Goat’s milk is the increasingly popular cow’s dairy alternative. It has similar total fat, protein, and lactose content to cow’s milk, though differing individual fatty acid and amino acid profiles.
Goat’s milk is an alternative to cow’s milk for those with allergies to cow’s milk proteins, though not for lactose intolerant individuals. Multiple government agencies discourage goat’s milk use for infants sensitive to cow’s milk. In studies of children and humans bearing difficulties with absorption and digestion, the consumption of goat’s milk over cow’s milk improved weight gain and micronutrient absorption. It also reduced total cholesterol levels while improving cholesterol profiles. Goat’s milk contains 46% more medium-chain triglycerides than cow’s milks, particularly caprylic, capric, and caproic acid. See: Medium chain triglycerides.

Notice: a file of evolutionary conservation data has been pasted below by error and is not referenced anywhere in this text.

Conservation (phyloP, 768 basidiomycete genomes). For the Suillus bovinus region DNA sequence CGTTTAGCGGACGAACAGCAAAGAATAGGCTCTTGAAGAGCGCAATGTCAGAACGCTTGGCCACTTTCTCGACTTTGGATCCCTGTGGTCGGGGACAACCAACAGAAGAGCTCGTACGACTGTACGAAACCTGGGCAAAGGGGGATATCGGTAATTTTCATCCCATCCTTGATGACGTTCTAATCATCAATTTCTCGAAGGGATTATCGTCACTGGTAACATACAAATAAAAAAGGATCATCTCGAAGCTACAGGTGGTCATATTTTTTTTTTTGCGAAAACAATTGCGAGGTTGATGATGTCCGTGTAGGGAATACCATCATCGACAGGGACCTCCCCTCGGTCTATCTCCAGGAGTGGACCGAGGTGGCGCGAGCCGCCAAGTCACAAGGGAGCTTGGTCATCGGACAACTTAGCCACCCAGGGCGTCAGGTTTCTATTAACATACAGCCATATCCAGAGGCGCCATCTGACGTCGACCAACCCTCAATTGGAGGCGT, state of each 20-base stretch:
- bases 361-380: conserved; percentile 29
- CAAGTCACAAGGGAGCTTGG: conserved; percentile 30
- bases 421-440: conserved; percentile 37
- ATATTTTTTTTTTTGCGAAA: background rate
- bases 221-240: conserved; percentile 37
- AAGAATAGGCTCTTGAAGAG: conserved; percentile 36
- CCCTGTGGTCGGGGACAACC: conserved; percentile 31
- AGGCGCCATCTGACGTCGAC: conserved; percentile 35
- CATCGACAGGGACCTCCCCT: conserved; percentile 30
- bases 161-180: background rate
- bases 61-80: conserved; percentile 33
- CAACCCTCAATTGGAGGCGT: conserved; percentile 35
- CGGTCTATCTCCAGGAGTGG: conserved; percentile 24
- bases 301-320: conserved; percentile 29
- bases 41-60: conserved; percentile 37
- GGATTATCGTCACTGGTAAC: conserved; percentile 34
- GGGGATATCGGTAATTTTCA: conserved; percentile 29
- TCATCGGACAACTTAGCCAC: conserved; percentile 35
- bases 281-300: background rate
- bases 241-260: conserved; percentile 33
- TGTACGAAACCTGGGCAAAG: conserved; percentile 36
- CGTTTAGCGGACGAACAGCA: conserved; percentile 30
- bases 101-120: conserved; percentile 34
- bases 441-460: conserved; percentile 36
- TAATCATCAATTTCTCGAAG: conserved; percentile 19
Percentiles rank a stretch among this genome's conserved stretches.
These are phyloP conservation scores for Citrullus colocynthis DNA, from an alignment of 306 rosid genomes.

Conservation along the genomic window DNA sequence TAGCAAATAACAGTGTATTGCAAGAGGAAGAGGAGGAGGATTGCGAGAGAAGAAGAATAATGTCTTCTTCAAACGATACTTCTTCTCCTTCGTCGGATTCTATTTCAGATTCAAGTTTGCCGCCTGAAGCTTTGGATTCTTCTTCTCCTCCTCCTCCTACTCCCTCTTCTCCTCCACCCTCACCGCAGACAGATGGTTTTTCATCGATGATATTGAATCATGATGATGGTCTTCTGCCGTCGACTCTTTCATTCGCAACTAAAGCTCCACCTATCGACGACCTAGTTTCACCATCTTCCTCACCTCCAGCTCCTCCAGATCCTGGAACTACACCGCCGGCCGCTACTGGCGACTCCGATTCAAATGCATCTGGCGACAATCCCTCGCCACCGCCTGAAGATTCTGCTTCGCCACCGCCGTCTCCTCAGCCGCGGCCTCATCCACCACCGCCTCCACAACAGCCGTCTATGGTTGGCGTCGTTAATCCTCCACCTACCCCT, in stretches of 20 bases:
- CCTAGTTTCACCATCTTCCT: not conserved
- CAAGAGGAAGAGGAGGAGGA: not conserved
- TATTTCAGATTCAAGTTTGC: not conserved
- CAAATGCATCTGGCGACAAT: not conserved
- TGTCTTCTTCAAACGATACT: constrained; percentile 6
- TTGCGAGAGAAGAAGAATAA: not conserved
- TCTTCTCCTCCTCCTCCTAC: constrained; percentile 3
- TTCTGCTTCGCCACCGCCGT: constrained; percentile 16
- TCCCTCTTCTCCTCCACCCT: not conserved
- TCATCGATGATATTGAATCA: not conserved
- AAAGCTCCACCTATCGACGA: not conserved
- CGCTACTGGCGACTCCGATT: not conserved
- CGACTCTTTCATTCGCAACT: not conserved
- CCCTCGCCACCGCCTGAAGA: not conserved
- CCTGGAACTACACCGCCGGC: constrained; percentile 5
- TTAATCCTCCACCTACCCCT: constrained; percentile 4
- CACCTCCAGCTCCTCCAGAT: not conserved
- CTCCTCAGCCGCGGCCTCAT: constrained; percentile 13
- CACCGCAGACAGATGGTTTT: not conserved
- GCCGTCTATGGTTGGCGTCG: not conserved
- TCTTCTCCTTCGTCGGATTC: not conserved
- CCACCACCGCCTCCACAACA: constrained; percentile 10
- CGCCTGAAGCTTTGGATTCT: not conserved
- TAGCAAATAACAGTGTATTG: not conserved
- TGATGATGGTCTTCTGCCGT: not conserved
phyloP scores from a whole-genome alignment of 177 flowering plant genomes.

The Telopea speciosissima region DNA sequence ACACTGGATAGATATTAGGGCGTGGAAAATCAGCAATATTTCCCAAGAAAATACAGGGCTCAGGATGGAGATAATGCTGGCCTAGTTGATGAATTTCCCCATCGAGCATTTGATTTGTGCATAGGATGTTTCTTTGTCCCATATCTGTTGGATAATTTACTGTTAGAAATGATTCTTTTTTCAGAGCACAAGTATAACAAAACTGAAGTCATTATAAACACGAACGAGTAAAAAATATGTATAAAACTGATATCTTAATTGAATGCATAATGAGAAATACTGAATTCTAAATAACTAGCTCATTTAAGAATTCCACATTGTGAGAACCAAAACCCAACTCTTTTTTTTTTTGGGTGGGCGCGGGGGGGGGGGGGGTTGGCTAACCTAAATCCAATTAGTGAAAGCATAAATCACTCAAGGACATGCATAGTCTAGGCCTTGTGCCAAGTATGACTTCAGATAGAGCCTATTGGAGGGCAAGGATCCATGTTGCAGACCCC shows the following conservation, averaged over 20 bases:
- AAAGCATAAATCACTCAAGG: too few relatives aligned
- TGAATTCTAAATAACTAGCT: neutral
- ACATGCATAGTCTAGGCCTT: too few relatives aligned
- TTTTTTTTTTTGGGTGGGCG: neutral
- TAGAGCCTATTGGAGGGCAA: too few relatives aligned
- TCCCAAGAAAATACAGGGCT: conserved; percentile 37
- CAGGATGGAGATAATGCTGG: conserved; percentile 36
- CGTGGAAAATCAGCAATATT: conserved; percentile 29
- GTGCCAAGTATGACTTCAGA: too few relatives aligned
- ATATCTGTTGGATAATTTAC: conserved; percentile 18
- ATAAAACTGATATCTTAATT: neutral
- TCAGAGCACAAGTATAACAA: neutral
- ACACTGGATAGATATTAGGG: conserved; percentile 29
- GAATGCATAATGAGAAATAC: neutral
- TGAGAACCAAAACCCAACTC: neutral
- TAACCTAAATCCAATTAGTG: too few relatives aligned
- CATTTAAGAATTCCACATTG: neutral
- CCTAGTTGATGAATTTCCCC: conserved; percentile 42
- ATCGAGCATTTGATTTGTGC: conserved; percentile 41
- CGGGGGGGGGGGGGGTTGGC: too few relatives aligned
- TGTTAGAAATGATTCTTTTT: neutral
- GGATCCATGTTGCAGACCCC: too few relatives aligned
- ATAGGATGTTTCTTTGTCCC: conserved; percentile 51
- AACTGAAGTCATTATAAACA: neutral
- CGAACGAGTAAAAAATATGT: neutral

Goat milk plays an essential role in nutrition around the world, goats being a lower-cost dairy animal than cattle.
Goat’s milk cheeses, yogurts, milk